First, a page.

Mental health has been at the forefront of everyone’s mind over the last year. In May 2021, the theme for Mental Health Awareness Week was to get out of the four walls, and into nature for some restorative therapy. Sounds like a good idea – we’ve all been locked up in an unhealthy situation, both for mind and body.
Apart from our general wellbeing, occupational mental health specifically has been under the spotlight in the construction industry, as the workforce prepares to resume on sites all over the country.
The CITB (Construction Industry Training Board) undertook research recently, which found that 26% of construction workers had suicidal thoughts. In fact, it has been noted by the HSE (Health & Safety Executive) that stress, depression, and anxiety are the second biggest causes of ill health in the construction industry. In the CITB survey, 97% of workers experienced stress in the last year, while 45% are anxious about returning to work after furlough. Probably most poignant is that 84% of workers are worried about COVID-19 at work. There were further concerns about not only catching it on the job, but taking it home to families.
Providing insight through a survey like the CITB’s can help employers prepare to manage their workers’ safety and wellbeing concerns on the job. Hopefully, it encourages engagement, more open communication, and some relief over worries.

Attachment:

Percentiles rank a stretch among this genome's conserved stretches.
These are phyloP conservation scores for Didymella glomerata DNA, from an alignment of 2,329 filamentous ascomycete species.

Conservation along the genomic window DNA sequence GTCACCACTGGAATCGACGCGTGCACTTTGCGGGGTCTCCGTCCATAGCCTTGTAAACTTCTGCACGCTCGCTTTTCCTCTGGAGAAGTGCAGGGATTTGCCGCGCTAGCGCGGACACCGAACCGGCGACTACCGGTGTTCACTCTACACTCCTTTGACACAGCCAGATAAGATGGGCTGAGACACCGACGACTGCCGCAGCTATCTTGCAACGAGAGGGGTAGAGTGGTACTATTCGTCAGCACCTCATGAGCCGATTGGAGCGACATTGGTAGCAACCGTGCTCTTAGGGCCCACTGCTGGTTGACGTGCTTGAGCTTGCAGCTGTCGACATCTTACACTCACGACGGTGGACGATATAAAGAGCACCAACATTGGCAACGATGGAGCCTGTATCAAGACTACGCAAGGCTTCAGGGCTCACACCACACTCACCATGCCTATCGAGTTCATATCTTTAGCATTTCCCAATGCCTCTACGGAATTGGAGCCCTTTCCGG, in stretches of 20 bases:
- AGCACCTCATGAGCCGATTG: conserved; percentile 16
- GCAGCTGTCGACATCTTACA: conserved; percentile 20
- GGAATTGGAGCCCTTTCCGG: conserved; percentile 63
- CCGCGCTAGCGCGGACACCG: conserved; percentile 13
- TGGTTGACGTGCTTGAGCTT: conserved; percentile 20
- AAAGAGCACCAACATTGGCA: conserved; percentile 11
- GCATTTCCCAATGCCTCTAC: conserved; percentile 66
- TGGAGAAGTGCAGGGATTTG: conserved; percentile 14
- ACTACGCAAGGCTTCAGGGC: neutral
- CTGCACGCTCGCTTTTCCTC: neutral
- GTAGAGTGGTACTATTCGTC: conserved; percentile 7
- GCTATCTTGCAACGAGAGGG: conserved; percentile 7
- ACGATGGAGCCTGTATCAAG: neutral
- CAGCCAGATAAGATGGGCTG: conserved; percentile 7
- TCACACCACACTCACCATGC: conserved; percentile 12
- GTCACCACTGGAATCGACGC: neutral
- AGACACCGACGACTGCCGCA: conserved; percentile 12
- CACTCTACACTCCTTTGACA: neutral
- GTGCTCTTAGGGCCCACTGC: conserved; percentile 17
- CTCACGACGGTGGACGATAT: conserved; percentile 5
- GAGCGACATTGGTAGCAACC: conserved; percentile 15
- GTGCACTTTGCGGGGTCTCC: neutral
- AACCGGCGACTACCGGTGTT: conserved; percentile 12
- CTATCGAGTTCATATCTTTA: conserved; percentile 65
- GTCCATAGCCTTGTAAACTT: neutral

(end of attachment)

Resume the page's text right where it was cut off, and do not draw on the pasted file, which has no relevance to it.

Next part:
I’m always talking about the importance of data informing safety strategies. For example, if my team doesn’t know what’s going on, how can we address the client’s safety problem? Occupational health and safety are related – they interact. In our field, we provide solutions to prevent collisions between personnel and vehicles, where it’s a real and daily concern. If you are working in that kind of environment, there will be stress and worry over having a possible accident. That kind of stress can affect performance, and then affect your life outside the workplace. Health can suffer, not to mention if you’re the person who is struck by plant or a vehicle! Therefore, we suggest monitoring the site with our telematics tool that gathers site activity data to see where the ‘hot spots’ are for mishaps. When we suggest a safety solution, its implementation is then targeted right where it’s needed.
Help is at hand to boost safety performance by using the right tools. On top of everything else that workers are going through at the moment, including having concerns over COVID-19 effects, they shouldn’t have to worry about collision risks. This is the time to really tighten up safety practice, re-assess measures on site, and make high risk jobs as safe as they can be. Embrace technology to close risk gaps and use it to gather site data so you can prevent as many of those breaches as possible.
We’re all feeling the effects of radical change, and now, readjustment. There are positive reports of the UK economy bouncing back as business re-opens and the public increases spending. However, for many companies the future remains shadowy, and caution will inform the way forward.
In a world where the greatest risk to our wellbeing of late has been an invisible adversary, we can certainly up the ante on the devils we know, can see, and measure. When we say ‘be safe’ nowadays, it has a lot more weight to it, with a greater responsibility to watch out for each other. And I for one will make sure that we do all we can to help at risk site workers to return home, unharmed by plant collision, at the end of the day.